All I geht is massive misfire. Partly with impressive flames coming from the exhaust manifold :D

So, I´ve proven that there is a spark and fuel. But not at the right moment.

Can anybody tell me about this 180°-problem?

I tried different dizzie positions, but its not working.

According to the workshop manual I did this:

6498581zdj.jpg

Is that the right position for the rotor at TDC?

(there was a marking at the old dizzie, made by someone else...)

Any ideas, what could be wrong?

I want the car running in may for the ALRC... :rolleyes:

cheers

Kris

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To do the dizzy properly you need to check that it is pointing to No1 when No1 is on TDC. You can't rely on old marks.

Take all the plugs out, and removed the rocker cover on the No1 side.

Using a thumb over the No1 plug hole, find the start of the compression stroke. Turn the engine slowly by hand/spanner whilst feeling for compression. Make sure you're turning it the right way!

Now you've got the start of the compression stroke, put a long thin screwdriver or a pencil or similar down the No1 plug hole. Again turn the engine slowly by hand until you find TDC, the long thin object will rise, then start to fall. You're looking for the highest point in it's travel.

Have a look at where the dizzy is pointing, you may get a surprise!

Now you know where No1 really is, you can either remove the dizzy, and refit it correctly, or move the HT leads round to suit.

After that it's setting the timing once it's running.

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YES!

She is running again!

I did everything wrong with the ignition... :blush:

I took the wrong marking on the crankshaft pulley for TDC. And I did the wiring of the HT-Leads completely wrong...

Don´t know why :angry2:

Thanks for the tip of getting TDC, highway-star! I owe you a drink!

Now I just have to adjust the igntion timing a bit, cause she is choking horribly when I try to accelerate.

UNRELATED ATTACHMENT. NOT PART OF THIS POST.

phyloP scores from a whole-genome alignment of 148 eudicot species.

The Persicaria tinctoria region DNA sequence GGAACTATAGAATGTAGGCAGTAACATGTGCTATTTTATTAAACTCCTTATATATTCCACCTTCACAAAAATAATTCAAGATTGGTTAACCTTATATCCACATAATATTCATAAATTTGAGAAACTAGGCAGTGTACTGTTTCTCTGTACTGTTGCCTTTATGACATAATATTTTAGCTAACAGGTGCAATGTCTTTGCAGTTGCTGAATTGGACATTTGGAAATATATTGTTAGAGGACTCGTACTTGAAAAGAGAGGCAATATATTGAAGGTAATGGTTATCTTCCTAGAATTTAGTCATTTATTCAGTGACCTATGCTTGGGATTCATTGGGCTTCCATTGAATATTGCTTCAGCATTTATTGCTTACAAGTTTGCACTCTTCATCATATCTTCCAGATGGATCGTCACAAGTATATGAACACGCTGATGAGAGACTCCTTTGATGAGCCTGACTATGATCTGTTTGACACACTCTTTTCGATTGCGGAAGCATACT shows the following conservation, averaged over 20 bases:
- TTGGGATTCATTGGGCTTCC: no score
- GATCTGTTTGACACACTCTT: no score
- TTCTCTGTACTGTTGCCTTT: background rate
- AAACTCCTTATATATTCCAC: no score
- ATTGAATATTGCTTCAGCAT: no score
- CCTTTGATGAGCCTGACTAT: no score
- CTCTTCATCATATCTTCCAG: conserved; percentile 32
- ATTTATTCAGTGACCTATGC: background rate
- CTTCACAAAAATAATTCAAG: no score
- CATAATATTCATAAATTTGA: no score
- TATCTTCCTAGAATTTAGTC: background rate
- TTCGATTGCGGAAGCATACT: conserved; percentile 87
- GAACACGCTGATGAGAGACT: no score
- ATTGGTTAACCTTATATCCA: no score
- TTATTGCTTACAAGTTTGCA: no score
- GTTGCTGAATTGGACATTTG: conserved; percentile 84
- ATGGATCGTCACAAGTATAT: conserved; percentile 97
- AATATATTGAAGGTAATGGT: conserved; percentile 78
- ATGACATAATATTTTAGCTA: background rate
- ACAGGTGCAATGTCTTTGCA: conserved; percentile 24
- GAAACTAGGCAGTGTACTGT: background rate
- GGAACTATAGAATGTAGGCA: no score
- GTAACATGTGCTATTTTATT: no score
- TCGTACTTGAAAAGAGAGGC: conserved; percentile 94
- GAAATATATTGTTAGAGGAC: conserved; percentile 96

But for today I am very glad she is running!

Thanks to all!

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All's well that ends well!

Many moons ago I spent a weekend trying to start my Range Rover, after changing the HT leads. I didn't change them one at a time like a wise and sensible man does, I changed them all together and arranged them as per the manual. Trouble was the dizzy was noI knt fitted as per the manual. Hence why I know how to check for No1 TDC....

I'm older, balder, fatter and wiser now :rolleyes:

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I´m much wiser now :rolleyes:

I think this is a mistake you make only once.

The vacuum pipe is back in place.

I just tried to rev her up a bit. I didn´t drive her, cause there is a little brake problem as well, and the exhaust isn´t connected, so it extremely loud (but sounds great) :huh:

I ordered all the vacuum pipes and breather pipes from Craddock the other day. They are all split, hard or broken.

And a set of new HT leads is on the way, with a fresh ignition coil. And new spark plugs.

I thinks once its all shiny and new and the timing is correct, she´ll run like she´s ment to.

Then I have to do a fair bit of welding.

The ALRC in may is safe, I´ll come with Margaret (that´s her name) :D